Tag Archives: Hindu

I had no trouble getting to Sala Kaew Ku

Sala Kaew Ku is a garden of enormous bizarre and fantastic sculptures of a spiritual nature.

Huge Naga Buddha towers over the park's other sculptures
Huge Naga Buddha towers over the park’s other sculptures

Buddhist and Hindu imagery are represented, with multi-headed, multi-armed deities, human-animal hybrids, Buddhas, and Phaya Naga towering over visitors.

Huge Buddhas in a variety of poses
Huge Buddhas in a variety of poses

Both sculptures and park were built by mystic, myth-maker, spiritual cult leader and sculpture artist Luang Pu Bunleua Sulilat.

Sala Kaew Ku
Sala Kaew Ku

Legend says that as a young man, Bunleua Sulilat fell into a cave, and in that cave met hermit Kaew Ku.  Kaew Ku became his spiritual mentor. Sala Kaew Ku means “Hall of Kaew Ku”.

Phra Rahu
Phra Rahu

Phra Rahu, above, swallows the sun, causing eclipses.

Below is the only depiction I’ve seen of Phra Mae Thorani in which she is not wringing water from her hair to protect the Buddha. In this sculpture she is coming to the aid of humans in a boat.

Phra Mae Thorani
Phra Mae Thorani

Bunleua Sulilat built his first sculpture garden, Buddha Park, near Vientiane, Laos , in 1958. He fled across the Mekong River into Thailand in fear of the political climate of Laos after the 1975 communist revolution, and in 1978 began work on “The Hall of Kaew Ku”, which would be more extravagant and feature larger statues than his earlier park. The newer park is located near Nong Khai, Thailand.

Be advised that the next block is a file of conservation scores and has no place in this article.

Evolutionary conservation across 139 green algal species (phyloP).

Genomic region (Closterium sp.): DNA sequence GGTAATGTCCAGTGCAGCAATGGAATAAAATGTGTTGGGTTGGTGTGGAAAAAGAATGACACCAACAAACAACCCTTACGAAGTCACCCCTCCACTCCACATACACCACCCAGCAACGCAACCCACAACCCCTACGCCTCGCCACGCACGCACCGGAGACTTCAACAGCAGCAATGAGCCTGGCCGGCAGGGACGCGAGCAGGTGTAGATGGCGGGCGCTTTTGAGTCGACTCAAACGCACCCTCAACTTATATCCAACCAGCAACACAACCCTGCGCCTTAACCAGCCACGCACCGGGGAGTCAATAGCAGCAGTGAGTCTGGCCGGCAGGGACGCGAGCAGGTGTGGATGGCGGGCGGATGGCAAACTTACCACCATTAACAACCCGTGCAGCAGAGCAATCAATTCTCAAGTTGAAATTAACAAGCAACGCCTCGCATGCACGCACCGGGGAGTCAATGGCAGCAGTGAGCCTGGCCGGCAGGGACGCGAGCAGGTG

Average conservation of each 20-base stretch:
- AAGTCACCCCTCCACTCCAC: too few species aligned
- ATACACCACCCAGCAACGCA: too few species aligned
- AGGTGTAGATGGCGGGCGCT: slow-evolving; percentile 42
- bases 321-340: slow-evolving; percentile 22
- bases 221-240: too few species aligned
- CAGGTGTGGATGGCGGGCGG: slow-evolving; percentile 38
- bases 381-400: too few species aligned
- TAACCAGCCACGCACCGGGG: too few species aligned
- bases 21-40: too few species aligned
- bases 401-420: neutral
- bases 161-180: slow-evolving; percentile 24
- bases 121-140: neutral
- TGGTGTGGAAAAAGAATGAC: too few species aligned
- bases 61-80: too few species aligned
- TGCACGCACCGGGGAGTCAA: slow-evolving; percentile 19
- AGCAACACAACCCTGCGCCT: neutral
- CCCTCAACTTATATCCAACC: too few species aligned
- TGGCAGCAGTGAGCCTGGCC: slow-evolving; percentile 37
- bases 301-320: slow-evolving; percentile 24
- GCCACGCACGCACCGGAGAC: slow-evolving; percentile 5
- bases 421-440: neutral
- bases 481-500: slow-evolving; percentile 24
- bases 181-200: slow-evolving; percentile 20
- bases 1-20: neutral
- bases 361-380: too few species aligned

It is good luck to enter through this gate
It is good luck to enter through this gate

Pics above and below show the gate to a sort of small courtyard filled with mostly more life-sized statues.

Below is a look inside the courtyard.

Sulilat’s personality and sculpture and his blend of Buddhism and Hinduism attracted followers, and the sculpture park became the center of a religious sect. Followers gave him the title Luang Pu, usually reserved for monks.

Phra Phikanet (Ganesha) riding a rat
Phra Phikanet (Ganesha) riding a rat

Both sculpture parks were built by untrained volunteers working for free. Sulilat was wildly popular among his followers, but the locals thought he was insane.

First floor shrine
First floor shrine

The Sala Kaew Ku pavilion building has shrines/temples on 3 floors, and it seems appropriate that they in the “collection of Buddhas and other effigies” style. Among them are many pictures of Luang Pu Bunleua Sulilat.

Second floor shrine
Second floor shrine

Sulilat fell from one of his huge sculptures and his health deteriorated until his death in 1996. His mummified body is enshrined on the 3rd floor.

Third floor shrine
Third floor shrine

Large windows on the 3rd floor offer a nice view over the park.

View from the 3rd floor
View from the 3rd floor

Please enjoy the full gallery of 40 pictures below.